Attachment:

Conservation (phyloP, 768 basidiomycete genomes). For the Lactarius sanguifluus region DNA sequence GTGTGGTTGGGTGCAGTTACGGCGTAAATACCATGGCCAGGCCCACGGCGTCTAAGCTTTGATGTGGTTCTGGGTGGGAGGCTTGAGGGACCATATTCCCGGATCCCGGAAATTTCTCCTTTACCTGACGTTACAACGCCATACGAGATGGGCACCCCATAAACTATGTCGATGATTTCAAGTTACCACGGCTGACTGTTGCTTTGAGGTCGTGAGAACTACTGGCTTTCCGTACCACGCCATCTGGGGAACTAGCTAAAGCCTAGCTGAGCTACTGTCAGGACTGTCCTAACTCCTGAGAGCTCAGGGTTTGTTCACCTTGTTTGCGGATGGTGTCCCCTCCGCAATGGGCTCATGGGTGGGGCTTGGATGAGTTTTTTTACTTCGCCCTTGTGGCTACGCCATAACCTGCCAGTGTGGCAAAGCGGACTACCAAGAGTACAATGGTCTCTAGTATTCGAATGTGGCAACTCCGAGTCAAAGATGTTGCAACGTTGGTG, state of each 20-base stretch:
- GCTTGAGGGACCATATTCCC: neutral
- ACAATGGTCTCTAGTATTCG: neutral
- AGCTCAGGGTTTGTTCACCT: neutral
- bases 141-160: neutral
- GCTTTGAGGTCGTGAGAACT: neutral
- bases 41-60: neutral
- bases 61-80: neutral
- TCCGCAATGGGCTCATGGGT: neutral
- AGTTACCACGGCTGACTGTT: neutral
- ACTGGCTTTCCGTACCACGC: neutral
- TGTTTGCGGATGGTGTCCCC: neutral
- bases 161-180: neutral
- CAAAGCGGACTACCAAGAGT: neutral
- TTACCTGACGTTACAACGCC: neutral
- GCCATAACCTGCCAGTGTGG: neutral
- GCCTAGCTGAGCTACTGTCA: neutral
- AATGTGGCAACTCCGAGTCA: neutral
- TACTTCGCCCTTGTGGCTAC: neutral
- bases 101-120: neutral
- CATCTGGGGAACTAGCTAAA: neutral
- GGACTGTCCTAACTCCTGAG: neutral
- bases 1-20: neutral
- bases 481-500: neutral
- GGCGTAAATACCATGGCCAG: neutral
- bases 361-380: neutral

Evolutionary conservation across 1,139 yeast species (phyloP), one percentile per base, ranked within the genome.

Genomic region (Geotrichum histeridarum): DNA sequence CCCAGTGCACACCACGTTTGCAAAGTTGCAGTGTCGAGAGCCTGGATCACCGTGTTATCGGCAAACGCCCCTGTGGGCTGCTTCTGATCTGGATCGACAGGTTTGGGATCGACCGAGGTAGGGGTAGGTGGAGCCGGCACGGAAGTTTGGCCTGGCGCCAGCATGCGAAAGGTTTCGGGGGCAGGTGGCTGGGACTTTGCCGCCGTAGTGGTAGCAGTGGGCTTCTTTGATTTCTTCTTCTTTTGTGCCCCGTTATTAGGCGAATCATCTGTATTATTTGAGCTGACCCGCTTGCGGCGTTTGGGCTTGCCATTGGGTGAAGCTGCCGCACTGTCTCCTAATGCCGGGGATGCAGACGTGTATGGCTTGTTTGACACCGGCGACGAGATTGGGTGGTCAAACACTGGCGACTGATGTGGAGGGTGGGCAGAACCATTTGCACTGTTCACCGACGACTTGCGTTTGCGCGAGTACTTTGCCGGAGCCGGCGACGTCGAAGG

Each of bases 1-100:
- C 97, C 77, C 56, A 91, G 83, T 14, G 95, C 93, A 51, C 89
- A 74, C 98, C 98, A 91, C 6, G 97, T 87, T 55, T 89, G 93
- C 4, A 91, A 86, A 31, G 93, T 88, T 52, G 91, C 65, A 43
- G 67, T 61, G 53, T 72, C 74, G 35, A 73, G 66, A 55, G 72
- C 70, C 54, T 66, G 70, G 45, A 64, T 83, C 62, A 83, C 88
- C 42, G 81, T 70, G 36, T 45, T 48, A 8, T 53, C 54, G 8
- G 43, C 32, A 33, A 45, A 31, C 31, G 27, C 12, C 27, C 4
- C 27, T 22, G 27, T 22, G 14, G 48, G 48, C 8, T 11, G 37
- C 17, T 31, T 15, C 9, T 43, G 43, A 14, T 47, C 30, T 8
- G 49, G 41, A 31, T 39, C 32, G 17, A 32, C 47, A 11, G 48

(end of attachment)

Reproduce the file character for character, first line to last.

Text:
Conservation (phyloP, 768 basidiomycete genomes). For the Lactarius sanguifluus region DNA sequence GTGTGGTTGGGTGCAGTTACGGCGTAAATACCATGGCCAGGCCCACGGCGTCTAAGCTTTGATGTGGTTCTGGGTGGGAGGCTTGAGGGACCATATTCCCGGATCCCGGAAATTTCTCCTTTACCTGACGTTACAACGCCATACGAGATGGGCACCCCATAAACTATGTCGATGATTTCAAGTTACCACGGCTGACTGTTGCTTTGAGGTCGTGAGAACTACTGGCTTTCCGTACCACGCCATCTGGGGAACTAGCTAAAGCCTAGCTGAGCTACTGTCAGGACTGTCCTAACTCCTGAGAGCTCAGGGTTTGTTCACCTTGTTTGCGGATGGTGTCCCCTCCGCAATGGGCTCATGGGTGGGGCTTGGATGAGTTTTTTTACTTCGCCCTTGTGGCTACGCCATAACCTGCCAGTGTGGCAAAGCGGACTACCAAGAGTACAATGGTCTCTAGTATTCGAATGTGGCAACTCCGAGTCAAAGATGTTGCAACGTTGGTG, state of each 20-base stretch:
- GCTTGAGGGACCATATTCCC: neutral
- ACAATGGTCTCTAGTATTCG: neutral
- AGCTCAGGGTTTGTTCACCT: neutral
- bases 141-160: neutral
- GCTTTGAGGTCGTGAGAACT: neutral
- bases 41-60: neutral
- bases 61-80: neutral
- TCCGCAATGGGCTCATGGGT: neutral
- AGTTACCACGGCTGACTGTT: neutral
- ACTGGCTTTCCGTACCACGC: neutral
- TGTTTGCGGATGGTGTCCCC: neutral
- bases 161-180: neutral
- CAAAGCGGACTACCAAGAGT: neutral
- TTACCTGACGTTACAACGCC: neutral
- GCCATAACCTGCCAGTGTGG: neutral
- GCCTAGCTGAGCTACTGTCA: neutral
- AATGTGGCAACTCCGAGTCA: neutral
- TACTTCGCCCTTGTGGCTAC: neutral
- bases 101-120: neutral
- CATCTGGGGAACTAGCTAAA: neutral
- GGACTGTCCTAACTCCTGAG: neutral
- bases 1-20: neutral
- bases 481-500: neutral
- GGCGTAAATACCATGGCCAG: neutral
- bases 361-380: neutral

Evolutionary conservation across 1,139 yeast species (phyloP), one percentile per base, ranked within the genome.

Genomic region (Geotrichum histeridarum): DNA sequence CCCAGTGCACACCACGTTTGCAAAGTTGCAGTGTCGAGAGCCTGGATCACCGTGTTATCGGCAAACGCCCCTGTGGGCTGCTTCTGATCTGGATCGACAGGTTTGGGATCGACCGAGGTAGGGGTAGGTGGAGCCGGCACGGAAGTTTGGCCTGGCGCCAGCATGCGAAAGGTTTCGGGGGCAGGTGGCTGGGACTTTGCCGCCGTAGTGGTAGCAGTGGGCTTCTTTGATTTCTTCTTCTTTTGTGCCCCGTTATTAGGCGAATCATCTGTATTATTTGAGCTGACCCGCTTGCGGCGTTTGGGCTTGCCATTGGGTGAAGCTGCCGCACTGTCTCCTAATGCCGGGGATGCAGACGTGTATGGCTTGTTTGACACCGGCGACGAGATTGGGTGGTCAAACACTGGCGACTGATGTGGAGGGTGGGCAGAACCATTTGCACTGTTCACCGACGACTTGCGTTTGCGCGAGTACTTTGCCGGAGCCGGCGACGTCGAAGG

Each of bases 1-100:
- C 97, C 77, C 56, A 91, G 83, T 14, G 95, C 93, A 51, C 89
- A 74, C 98, C 98, A 91, C 6, G 97, T 87, T 55, T 89, G 93
- C 4, A 91, A 86, A 31, G 93, T 88, T 52, G 91, C 65, A 43
- G 67, T 61, G 53, T 72, C 74, G 35, A 73, G 66, A 55, G 72
- C 70, C 54, T 66, G 70, G 45, A 64, T 83, C 62, A 83, C 88
- C 42, G 81, T 70, G 36, T 45, T 48, A 8, T 53, C 54, G 8
- G 43, C 32, A 33, A 45, A 31, C 31, G 27, C 12, C 27, C 4
- C 27, T 22, G 27, T 22, G 14, G 48, G 48, C 8, T 11, G 37
- C 17, T 31, T 15, C 9, T 43, G 43, A 14, T 47, C 30, T 8
- G 49, G 41, A 31, T 39, C 32, G 17, A 32, C 47, A 11, G 48